Dr. Hend T. Alsudairy is professor of English Literature and a member of the English department, Collage of Arts, Princess Norah University, and Assistant Dean of admission at Alfaisal University. She has published more than thirty-five articles in academic journals.
Dr. Alsudairy is also an expert in the field of Saudi Women history and empowerment, and her upcoming book is entitled, The Role of Social Media in Empowering Saudi Women’s Expression.
The study dives deep into the world of social media in Saudi Arabia and connects it with official print media, investigating the degree of Saudi women’s freedom of expression, as well as the consequences of this expression.
European Eye on Radicalization: In Saudi Arabia and the Gulf in general, social media plays an incredible role in society. How would you describe this role?
Hend T. Alsudairy: It becomes an integral medium of expression, especially for those who have demands and cannot reach out for help. It is now a medium for most people, regardless of gender, to reach governmental entities and express their satisfaction or demands. It is also a major source of news, and a place for many who aspire to different things — fame, status, or anything else. It is a key vector of knowledge for young people above all.
EER: Are men and women different social media users?
HTA: I did not notice any obvious difference, but women seem to write their demands and point of views more clearly in some ways.
EER: Do the existing Saudi women on Twitter constitute a fair representation of the general female population in the Kingdom?
HTA: I believe so, yes. Women participate more than men in social media. And observers will notice the varied social and educational backgrounds of women.
EER: What are the major topics the Saudi females tweet about and interact with?
HTA: There is a common interest among most Saudi women in female issues. For example, “Alquamah” [providing care] is discussed at length, talking about logic, the reasons behind its existence, and this then moves to address whether women need it now. The issue of driving used to concern women a great deal. Saudi women are not limited to female issues in their interests, though.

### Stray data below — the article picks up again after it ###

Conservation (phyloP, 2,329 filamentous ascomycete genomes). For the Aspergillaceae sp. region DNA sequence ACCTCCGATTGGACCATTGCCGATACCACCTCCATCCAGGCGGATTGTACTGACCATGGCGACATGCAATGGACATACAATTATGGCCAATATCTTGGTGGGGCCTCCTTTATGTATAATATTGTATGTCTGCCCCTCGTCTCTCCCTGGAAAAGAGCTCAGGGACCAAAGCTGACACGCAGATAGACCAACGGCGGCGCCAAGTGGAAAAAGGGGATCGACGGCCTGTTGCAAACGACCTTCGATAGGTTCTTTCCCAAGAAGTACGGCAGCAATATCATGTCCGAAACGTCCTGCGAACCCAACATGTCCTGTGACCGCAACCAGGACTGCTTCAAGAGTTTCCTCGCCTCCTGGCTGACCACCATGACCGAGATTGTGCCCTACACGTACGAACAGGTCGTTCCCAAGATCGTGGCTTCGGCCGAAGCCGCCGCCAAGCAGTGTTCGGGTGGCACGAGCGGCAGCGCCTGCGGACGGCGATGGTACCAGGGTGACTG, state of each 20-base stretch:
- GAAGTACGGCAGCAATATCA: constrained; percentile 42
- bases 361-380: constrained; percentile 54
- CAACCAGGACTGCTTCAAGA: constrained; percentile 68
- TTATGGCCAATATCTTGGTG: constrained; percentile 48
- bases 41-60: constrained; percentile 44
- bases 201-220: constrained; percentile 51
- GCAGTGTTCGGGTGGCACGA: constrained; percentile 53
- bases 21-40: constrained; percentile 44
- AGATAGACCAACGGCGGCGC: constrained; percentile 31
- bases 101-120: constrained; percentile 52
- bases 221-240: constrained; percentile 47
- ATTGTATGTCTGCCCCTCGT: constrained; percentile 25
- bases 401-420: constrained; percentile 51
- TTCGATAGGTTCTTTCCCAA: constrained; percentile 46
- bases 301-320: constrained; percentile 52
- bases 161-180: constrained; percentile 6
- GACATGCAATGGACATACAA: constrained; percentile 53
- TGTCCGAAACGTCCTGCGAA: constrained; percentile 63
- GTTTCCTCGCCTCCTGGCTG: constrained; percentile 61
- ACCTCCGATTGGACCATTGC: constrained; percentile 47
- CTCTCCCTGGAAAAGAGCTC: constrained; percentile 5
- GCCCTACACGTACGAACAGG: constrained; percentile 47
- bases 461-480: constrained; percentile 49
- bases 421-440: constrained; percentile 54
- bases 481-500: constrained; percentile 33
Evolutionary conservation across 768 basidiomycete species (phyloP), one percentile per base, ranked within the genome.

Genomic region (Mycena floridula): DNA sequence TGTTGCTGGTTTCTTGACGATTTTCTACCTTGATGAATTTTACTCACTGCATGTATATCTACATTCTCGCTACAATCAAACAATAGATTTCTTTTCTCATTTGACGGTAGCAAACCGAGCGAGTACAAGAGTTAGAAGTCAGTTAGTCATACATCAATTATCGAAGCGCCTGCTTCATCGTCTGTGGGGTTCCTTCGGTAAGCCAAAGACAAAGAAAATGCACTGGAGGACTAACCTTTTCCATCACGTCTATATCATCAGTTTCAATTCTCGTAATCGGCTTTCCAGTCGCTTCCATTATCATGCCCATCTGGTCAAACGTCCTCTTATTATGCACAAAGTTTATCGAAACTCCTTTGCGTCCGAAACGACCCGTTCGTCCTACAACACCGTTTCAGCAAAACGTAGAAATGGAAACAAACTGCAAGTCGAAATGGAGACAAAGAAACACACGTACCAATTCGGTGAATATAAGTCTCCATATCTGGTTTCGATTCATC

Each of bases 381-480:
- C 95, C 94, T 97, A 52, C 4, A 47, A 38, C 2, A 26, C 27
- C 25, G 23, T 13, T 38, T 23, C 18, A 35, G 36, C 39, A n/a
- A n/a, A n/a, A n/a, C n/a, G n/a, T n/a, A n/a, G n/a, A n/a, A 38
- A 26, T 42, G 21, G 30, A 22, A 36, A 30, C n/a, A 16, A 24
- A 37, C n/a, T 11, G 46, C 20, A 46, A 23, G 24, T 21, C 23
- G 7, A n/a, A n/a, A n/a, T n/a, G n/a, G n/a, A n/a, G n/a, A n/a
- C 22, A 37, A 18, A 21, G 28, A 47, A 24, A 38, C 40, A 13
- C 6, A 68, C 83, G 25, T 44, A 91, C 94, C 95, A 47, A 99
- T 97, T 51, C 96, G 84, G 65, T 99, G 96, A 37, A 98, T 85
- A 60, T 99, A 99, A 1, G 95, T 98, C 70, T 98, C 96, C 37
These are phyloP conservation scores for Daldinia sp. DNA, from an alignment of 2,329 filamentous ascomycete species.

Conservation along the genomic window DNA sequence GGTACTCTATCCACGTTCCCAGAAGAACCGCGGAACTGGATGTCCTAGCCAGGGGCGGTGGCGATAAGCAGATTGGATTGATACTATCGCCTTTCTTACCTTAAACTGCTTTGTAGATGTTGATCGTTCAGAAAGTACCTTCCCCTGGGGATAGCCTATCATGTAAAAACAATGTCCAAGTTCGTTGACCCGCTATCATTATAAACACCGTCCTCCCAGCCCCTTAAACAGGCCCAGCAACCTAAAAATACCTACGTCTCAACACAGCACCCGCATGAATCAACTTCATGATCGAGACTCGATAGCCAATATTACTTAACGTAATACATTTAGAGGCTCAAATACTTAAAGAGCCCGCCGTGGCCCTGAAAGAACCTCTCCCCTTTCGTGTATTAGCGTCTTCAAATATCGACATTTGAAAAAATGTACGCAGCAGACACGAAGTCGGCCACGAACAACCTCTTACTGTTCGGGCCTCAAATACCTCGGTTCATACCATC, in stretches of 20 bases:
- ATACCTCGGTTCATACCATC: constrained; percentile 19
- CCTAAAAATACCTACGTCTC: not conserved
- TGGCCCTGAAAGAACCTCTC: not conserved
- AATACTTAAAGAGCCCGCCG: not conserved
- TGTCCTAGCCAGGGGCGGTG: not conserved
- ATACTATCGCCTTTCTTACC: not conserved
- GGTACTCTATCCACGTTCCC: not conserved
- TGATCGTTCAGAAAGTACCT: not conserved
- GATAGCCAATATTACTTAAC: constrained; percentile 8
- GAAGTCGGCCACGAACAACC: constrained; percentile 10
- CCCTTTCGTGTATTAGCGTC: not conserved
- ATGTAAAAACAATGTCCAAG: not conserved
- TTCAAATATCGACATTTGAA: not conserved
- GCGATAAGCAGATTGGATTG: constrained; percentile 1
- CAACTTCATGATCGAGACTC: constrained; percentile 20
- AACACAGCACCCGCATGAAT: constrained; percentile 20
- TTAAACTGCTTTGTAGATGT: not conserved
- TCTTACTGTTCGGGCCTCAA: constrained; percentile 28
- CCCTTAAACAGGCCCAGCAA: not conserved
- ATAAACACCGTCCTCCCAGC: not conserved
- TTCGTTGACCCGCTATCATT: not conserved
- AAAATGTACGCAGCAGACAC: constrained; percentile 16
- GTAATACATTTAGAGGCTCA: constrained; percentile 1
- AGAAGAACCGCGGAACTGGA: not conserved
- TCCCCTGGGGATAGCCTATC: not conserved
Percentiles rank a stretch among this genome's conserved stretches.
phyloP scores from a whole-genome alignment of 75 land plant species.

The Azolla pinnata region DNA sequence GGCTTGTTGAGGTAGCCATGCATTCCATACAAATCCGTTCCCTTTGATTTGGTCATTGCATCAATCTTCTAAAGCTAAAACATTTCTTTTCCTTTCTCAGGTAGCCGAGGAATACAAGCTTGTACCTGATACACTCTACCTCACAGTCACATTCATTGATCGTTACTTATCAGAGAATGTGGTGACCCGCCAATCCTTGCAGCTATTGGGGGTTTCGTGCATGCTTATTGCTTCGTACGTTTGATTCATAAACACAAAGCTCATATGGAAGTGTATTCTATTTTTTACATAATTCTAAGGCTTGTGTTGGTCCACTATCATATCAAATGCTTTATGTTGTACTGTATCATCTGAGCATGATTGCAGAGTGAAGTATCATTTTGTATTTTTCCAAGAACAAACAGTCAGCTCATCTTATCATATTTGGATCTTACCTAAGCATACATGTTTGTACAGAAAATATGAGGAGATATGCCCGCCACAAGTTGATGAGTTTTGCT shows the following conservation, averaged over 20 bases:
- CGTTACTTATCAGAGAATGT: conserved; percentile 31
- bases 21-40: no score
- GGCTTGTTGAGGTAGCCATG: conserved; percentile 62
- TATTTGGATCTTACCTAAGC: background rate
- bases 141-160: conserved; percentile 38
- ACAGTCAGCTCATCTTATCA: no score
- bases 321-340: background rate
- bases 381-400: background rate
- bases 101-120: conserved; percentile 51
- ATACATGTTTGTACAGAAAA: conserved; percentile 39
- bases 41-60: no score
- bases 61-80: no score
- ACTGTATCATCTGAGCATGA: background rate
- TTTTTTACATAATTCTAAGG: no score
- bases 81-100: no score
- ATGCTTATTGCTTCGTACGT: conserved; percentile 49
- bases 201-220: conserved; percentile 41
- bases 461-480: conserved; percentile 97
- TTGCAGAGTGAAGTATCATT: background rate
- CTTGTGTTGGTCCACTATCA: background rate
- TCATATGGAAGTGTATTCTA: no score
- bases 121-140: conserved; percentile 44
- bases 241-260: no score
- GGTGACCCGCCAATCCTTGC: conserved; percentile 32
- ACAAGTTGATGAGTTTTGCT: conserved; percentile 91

EER: In your book, you describe the contemporary changes in demands, words, and tone on social media. Can you tell us more about this?
HTA: Before modern social media, the tone and diction within the internet forums were not governed by strict rules, although each forum has its regulations. The masked identity allowed participants to attack people who thought differently without getting into trouble. Harassment, threats, and hacking of accounts, as discussed in the book, became commonplace. On the other hand, in the hardcopy newspaper, the tone was mostly calm and the choice of words was careful, but there was limited freedom. The freedom offered by social media attracted female writers, who could strongly condemn custom or situations in the society they found unjust. I have also noticed, as the book shows in more detail, the disappearance of traditional phrases in women’s writings that aim at smoothing the argument like “just” or “actually”. It is noticeable worldwide that women journalists and writers are more likely to be targeted and face online hostility than men, so it was fair enough to give them two chapters.
EER: Are there Saudi women who still do not have access to the internet in some form? Do you know the numbers? What are the implications of this exclusion?
HTA: I guess there is a good number but I do not have exact figure. Of course, that has implications: online harassment and hateful speech is a significant problem, therefore many women hesitate to interact. Stalking is another problem, so these women choose to stay far away from that. Another important reason is the patriarchal authority that may stand as barrier between the woman and online interaction. The difference in infrastructure between rural and urban areas, and the uneven distribution of technology knowledge, also affect access.
EER: Two chapters of your book focus on female social media activists and writers respectively. What is behind this choice and what is their impact on society?
HTA: These writers or activists took upon themselves the burden of voicing the demand for many of the reforms that have now taken place, especially regarding women, and have been attacked and stigmatised. Their writings have reached a wide section of society and made a change by spreading awareness, notably suggesting a custom and differentiating it from religion. This is an extra mile they took that the mass of people did not. They helped uproot harmful concepts and unfair customs. Their influence is reflected in the number of their followers.
EER: Social media can be a tool for change and progress, but it is also notorious for fostering and spreading radicalization, and serving to recruit people to radical causes. How does women radicalization happen online and how should it be fought?
HTA: This is interesting question as it is the subject of my next book. It happens by using psychological influence and playing on the theme of religion to spread their agenda. But there are many questions: Who is behind this violent content? Whose role is to report it? What is the goal?
EER: What is the outlook for gender equality in the near future — are you optimistic?
HTA: I have always been optimistic and the advances over the last ten years shows why. Still, one is looking for more.